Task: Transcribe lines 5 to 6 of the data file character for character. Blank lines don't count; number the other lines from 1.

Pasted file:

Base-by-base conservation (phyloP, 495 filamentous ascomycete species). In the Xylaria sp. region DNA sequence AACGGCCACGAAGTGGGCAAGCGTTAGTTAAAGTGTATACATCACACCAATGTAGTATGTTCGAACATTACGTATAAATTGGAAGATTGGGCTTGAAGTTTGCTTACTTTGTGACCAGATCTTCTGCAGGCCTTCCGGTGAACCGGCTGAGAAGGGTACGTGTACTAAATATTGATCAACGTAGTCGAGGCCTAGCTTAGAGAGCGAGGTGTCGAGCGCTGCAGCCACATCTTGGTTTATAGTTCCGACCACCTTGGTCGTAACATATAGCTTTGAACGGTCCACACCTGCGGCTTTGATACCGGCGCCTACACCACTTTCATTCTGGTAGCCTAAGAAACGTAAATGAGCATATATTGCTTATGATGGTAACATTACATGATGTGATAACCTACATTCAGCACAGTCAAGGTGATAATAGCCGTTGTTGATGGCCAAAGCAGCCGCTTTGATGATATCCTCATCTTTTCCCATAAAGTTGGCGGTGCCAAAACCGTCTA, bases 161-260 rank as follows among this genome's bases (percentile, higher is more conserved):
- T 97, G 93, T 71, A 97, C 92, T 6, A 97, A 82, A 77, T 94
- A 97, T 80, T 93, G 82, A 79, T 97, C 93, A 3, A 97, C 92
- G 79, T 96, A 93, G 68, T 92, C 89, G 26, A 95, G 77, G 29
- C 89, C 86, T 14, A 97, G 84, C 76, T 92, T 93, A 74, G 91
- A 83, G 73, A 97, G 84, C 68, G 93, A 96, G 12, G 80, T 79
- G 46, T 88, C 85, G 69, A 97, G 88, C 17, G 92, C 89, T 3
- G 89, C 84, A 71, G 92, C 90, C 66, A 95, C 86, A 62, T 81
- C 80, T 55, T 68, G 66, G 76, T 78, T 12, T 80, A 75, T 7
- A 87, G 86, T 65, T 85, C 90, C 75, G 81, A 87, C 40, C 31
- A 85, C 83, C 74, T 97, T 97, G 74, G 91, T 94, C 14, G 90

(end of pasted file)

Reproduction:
- C 89, C 86, T 14, A 97, G 84, C 76, T 92, T 93, A 74, G 91
- A 83, G 73, A 97, G 84, C 68, G 93, A 96, G 12, G 80, T 79